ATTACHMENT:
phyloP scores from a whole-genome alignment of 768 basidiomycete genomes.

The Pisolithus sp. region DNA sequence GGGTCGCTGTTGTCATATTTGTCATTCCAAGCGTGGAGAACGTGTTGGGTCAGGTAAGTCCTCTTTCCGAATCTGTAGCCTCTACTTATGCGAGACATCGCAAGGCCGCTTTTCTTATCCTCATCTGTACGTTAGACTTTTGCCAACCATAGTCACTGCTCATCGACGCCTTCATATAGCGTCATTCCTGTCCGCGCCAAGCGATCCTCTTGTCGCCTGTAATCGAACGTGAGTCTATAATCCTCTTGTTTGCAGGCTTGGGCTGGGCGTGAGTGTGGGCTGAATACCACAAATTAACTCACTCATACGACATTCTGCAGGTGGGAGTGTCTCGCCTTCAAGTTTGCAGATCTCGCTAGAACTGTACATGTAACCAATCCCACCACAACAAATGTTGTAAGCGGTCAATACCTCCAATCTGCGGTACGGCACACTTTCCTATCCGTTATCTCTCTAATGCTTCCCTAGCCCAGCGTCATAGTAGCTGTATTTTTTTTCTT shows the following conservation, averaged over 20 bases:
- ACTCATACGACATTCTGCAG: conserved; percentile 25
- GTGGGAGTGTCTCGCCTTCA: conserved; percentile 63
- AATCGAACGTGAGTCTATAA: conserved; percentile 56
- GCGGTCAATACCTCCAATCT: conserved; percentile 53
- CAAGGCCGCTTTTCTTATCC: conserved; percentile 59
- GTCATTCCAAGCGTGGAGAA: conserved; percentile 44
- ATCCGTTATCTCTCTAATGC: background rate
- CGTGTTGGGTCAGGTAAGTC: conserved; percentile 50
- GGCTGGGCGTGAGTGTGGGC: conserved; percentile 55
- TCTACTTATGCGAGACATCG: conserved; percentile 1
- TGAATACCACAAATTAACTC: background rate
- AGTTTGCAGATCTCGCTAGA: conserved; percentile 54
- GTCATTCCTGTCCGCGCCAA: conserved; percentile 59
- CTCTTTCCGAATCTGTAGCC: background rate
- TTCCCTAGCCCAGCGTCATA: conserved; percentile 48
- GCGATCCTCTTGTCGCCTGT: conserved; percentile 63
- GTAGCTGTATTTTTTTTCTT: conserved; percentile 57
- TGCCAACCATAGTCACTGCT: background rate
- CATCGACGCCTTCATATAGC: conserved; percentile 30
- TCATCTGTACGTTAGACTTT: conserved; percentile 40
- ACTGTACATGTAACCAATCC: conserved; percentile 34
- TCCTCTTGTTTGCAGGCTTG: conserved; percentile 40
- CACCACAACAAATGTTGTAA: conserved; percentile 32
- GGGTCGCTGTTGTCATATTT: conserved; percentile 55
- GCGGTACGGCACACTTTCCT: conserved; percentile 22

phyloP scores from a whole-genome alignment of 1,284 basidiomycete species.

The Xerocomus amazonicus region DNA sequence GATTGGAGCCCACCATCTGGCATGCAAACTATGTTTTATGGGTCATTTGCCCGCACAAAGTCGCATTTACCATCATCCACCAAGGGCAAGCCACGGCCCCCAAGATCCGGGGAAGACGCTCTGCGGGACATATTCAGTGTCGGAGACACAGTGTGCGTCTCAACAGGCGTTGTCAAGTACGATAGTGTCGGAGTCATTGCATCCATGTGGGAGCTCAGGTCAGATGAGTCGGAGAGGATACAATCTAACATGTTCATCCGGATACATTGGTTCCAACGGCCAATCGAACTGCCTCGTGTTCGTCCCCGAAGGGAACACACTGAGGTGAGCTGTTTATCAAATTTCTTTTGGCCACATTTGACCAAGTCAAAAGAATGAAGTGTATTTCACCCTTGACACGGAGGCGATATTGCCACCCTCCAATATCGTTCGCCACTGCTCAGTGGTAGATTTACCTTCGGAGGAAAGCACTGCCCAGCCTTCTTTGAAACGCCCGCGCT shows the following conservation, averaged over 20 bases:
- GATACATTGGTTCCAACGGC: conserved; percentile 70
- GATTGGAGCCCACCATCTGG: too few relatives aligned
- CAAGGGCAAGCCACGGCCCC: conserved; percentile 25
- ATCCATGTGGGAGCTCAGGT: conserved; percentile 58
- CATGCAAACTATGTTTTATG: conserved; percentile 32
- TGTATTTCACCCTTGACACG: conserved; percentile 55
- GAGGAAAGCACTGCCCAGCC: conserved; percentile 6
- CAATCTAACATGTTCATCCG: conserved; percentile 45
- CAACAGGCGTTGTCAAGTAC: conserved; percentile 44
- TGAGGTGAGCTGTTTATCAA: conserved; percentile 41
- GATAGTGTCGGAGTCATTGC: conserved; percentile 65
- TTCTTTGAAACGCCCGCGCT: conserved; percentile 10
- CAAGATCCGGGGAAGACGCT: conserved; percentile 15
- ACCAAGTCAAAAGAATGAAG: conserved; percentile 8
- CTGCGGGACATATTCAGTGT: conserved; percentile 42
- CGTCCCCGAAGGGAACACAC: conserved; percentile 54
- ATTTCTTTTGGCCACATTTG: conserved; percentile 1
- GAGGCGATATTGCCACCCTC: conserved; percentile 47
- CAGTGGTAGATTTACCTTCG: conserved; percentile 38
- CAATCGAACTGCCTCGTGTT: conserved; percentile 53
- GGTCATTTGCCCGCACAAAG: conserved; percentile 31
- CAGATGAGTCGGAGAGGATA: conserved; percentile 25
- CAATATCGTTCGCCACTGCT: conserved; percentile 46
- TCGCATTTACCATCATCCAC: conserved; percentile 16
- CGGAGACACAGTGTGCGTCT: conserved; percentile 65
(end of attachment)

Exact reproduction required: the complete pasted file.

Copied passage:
phyloP scores from a whole-genome alignment of 768 basidiomycete genomes.

The Pisolithus sp. region DNA sequence GGGTCGCTGTTGTCATATTTGTCATTCCAAGCGTGGAGAACGTGTTGGGTCAGGTAAGTCCTCTTTCCGAATCTGTAGCCTCTACTTATGCGAGACATCGCAAGGCCGCTTTTCTTATCCTCATCTGTACGTTAGACTTTTGCCAACCATAGTCACTGCTCATCGACGCCTTCATATAGCGTCATTCCTGTCCGCGCCAAGCGATCCTCTTGTCGCCTGTAATCGAACGTGAGTCTATAATCCTCTTGTTTGCAGGCTTGGGCTGGGCGTGAGTGTGGGCTGAATACCACAAATTAACTCACTCATACGACATTCTGCAGGTGGGAGTGTCTCGCCTTCAAGTTTGCAGATCTCGCTAGAACTGTACATGTAACCAATCCCACCACAACAAATGTTGTAAGCGGTCAATACCTCCAATCTGCGGTACGGCACACTTTCCTATCCGTTATCTCTCTAATGCTTCCCTAGCCCAGCGTCATAGTAGCTGTATTTTTTTTCTT shows the following conservation, averaged over 20 bases:
- ACTCATACGACATTCTGCAG: conserved; percentile 25
- GTGGGAGTGTCTCGCCTTCA: conserved; percentile 63
- AATCGAACGTGAGTCTATAA: conserved; percentile 56
- GCGGTCAATACCTCCAATCT: conserved; percentile 53
- CAAGGCCGCTTTTCTTATCC: conserved; percentile 59
- GTCATTCCAAGCGTGGAGAA: conserved; percentile 44
- ATCCGTTATCTCTCTAATGC: background rate
- CGTGTTGGGTCAGGTAAGTC: conserved; percentile 50
- GGCTGGGCGTGAGTGTGGGC: conserved; percentile 55
- TCTACTTATGCGAGACATCG: conserved; percentile 1
- TGAATACCACAAATTAACTC: background rate
- AGTTTGCAGATCTCGCTAGA: conserved; percentile 54
- GTCATTCCTGTCCGCGCCAA: conserved; percentile 59
- CTCTTTCCGAATCTGTAGCC: background rate
- TTCCCTAGCCCAGCGTCATA: conserved; percentile 48
- GCGATCCTCTTGTCGCCTGT: conserved; percentile 63
- GTAGCTGTATTTTTTTTCTT: conserved; percentile 57
- TGCCAACCATAGTCACTGCT: background rate
- CATCGACGCCTTCATATAGC: conserved; percentile 30
- TCATCTGTACGTTAGACTTT: conserved; percentile 40
- ACTGTACATGTAACCAATCC: conserved; percentile 34
- TCCTCTTGTTTGCAGGCTTG: conserved; percentile 40
- CACCACAACAAATGTTGTAA: conserved; percentile 32
- GGGTCGCTGTTGTCATATTT: conserved; percentile 55
- GCGGTACGGCACACTTTCCT: conserved; percentile 22

phyloP scores from a whole-genome alignment of 1,284 basidiomycete species.

The Xerocomus amazonicus region DNA sequence GATTGGAGCCCACCATCTGGCATGCAAACTATGTTTTATGGGTCATTTGCCCGCACAAAGTCGCATTTACCATCATCCACCAAGGGCAAGCCACGGCCCCCAAGATCCGGGGAAGACGCTCTGCGGGACATATTCAGTGTCGGAGACACAGTGTGCGTCTCAACAGGCGTTGTCAAGTACGATAGTGTCGGAGTCATTGCATCCATGTGGGAGCTCAGGTCAGATGAGTCGGAGAGGATACAATCTAACATGTTCATCCGGATACATTGGTTCCAACGGCCAATCGAACTGCCTCGTGTTCGTCCCCGAAGGGAACACACTGAGGTGAGCTGTTTATCAAATTTCTTTTGGCCACATTTGACCAAGTCAAAAGAATGAAGTGTATTTCACCCTTGACACGGAGGCGATATTGCCACCCTCCAATATCGTTCGCCACTGCTCAGTGGTAGATTTACCTTCGGAGGAAAGCACTGCCCAGCCTTCTTTGAAACGCCCGCGCT shows the following conservation, averaged over 20 bases:
- GATACATTGGTTCCAACGGC: conserved; percentile 70
- GATTGGAGCCCACCATCTGG: too few relatives aligned
- CAAGGGCAAGCCACGGCCCC: conserved; percentile 25
- ATCCATGTGGGAGCTCAGGT: conserved; percentile 58
- CATGCAAACTATGTTTTATG: conserved; percentile 32
- TGTATTTCACCCTTGACACG: conserved; percentile 55
- GAGGAAAGCACTGCCCAGCC: conserved; percentile 6
- CAATCTAACATGTTCATCCG: conserved; percentile 45
- CAACAGGCGTTGTCAAGTAC: conserved; percentile 44
- TGAGGTGAGCTGTTTATCAA: conserved; percentile 41
- GATAGTGTCGGAGTCATTGC: conserved; percentile 65
- TTCTTTGAAACGCCCGCGCT: conserved; percentile 10
- CAAGATCCGGGGAAGACGCT: conserved; percentile 15
- ACCAAGTCAAAAGAATGAAG: conserved; percentile 8
- CTGCGGGACATATTCAGTGT: conserved; percentile 42
- CGTCCCCGAAGGGAACACAC: conserved; percentile 54
- ATTTCTTTTGGCCACATTTG: conserved; percentile 1
- GAGGCGATATTGCCACCCTC: conserved; percentile 47
- CAGTGGTAGATTTACCTTCG: conserved; percentile 38
- CAATCGAACTGCCTCGTGTT: conserved; percentile 53
- GGTCATTTGCCCGCACAAAG: conserved; percentile 31
- CAGATGAGTCGGAGAGGATA: conserved; percentile 25
- CAATATCGTTCGCCACTGCT: conserved; percentile 46
- TCGCATTTACCATCATCCAC: conserved; percentile 16
- CGGAGACACAGTGTGCGTCT: conserved; percentile 65